Judy and I were neighbors to Jack in Sparks Nevada many years ago. We went to Harold’s Club every chance we got and really enjoyed his music. We both thought Jack was a great guy and so enjoyed his music. I have looked on the internet high and low for “Pretty One” and have never been able to find it so it was disappointing. The only version I did find was recorded by Roy Orbison. I pray Jack is alive and well and wish you and your family the very best. God bless.

      Rick Bertwell

      1. Hello Cindy. I do remember you well as a little girl running around the house. If I remember correctly of your sister siblings Navelle, Sally, Kathy and Vanessa, you were the bashful one! I could be wrong but probably not. 🙂 Here’s my email. Would be nice to hear from you. kevinwoods@wizwire.com

        1. Holy Cow…. Kevin, I have no idea if this will get back to you but I am going to stir up some old dust bunnies…Way back, before dirt was invented, you might remember a band by the name of Edell and the Thunderbirds. We were out of Portland, Oregon. Edell, “God rest his soul” had one of the best drummers I’ve ever had the privileged of listening to. Opps… that was me…Believe it or not at the age of 78 I am still playing a bit. I finally quit steady gigs about a year ago here in the dives of “Vegas. I hope this finds you in good health and enjoying life. Sincerely, Dick Burns tobsm2@gmail.com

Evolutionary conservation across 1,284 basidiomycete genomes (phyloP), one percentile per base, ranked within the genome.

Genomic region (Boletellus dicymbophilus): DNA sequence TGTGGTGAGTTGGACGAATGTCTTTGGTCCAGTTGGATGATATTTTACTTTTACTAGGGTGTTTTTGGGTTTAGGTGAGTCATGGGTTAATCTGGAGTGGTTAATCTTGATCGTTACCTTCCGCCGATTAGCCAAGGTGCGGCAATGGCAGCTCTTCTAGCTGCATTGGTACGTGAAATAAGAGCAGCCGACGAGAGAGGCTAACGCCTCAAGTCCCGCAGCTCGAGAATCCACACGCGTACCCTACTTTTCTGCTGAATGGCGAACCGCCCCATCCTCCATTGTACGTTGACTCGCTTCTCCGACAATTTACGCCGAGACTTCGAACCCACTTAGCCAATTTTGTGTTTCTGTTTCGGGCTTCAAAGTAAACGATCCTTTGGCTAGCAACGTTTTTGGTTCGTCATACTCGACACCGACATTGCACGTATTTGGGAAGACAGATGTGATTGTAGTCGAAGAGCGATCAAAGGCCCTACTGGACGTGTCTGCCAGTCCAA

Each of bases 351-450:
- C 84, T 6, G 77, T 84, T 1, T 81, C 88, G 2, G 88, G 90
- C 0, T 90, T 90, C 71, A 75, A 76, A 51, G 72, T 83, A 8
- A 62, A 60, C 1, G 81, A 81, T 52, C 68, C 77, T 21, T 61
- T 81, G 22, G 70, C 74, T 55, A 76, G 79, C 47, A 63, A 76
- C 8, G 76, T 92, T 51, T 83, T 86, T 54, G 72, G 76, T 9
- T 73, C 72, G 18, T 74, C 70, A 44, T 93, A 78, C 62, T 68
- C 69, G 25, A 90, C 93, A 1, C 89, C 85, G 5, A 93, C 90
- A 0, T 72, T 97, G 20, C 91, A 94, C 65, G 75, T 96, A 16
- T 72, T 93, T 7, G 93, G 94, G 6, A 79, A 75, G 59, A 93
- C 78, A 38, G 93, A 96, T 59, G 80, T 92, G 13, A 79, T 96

2. Sorry this has taken so long to reply. I cannot believe I have none of his albums. I think I have Pretty One on a CD which does not sound as good as the original. But i f you would like a copy. Thank you, God Bless

        Cindy Bedient

    2. Hello Cindy. I do remember you well as a little girl running around the house. If I remember correctly of your sister siblings Navelle, Sally, Kathy and Vanessa, you were the bashful one! I could be wrong but probably not. Here’s my email. Would be nice to hear from you. kevinwoods@wizwire.com

    3. hi cindy my is rich bedient i used to visit a aunt and uncle named don and phyllis in marysville washington that asked if id ever head ther son jack sing well no i rember saying late 70 s he was not no my playlist well i wish well possible cousin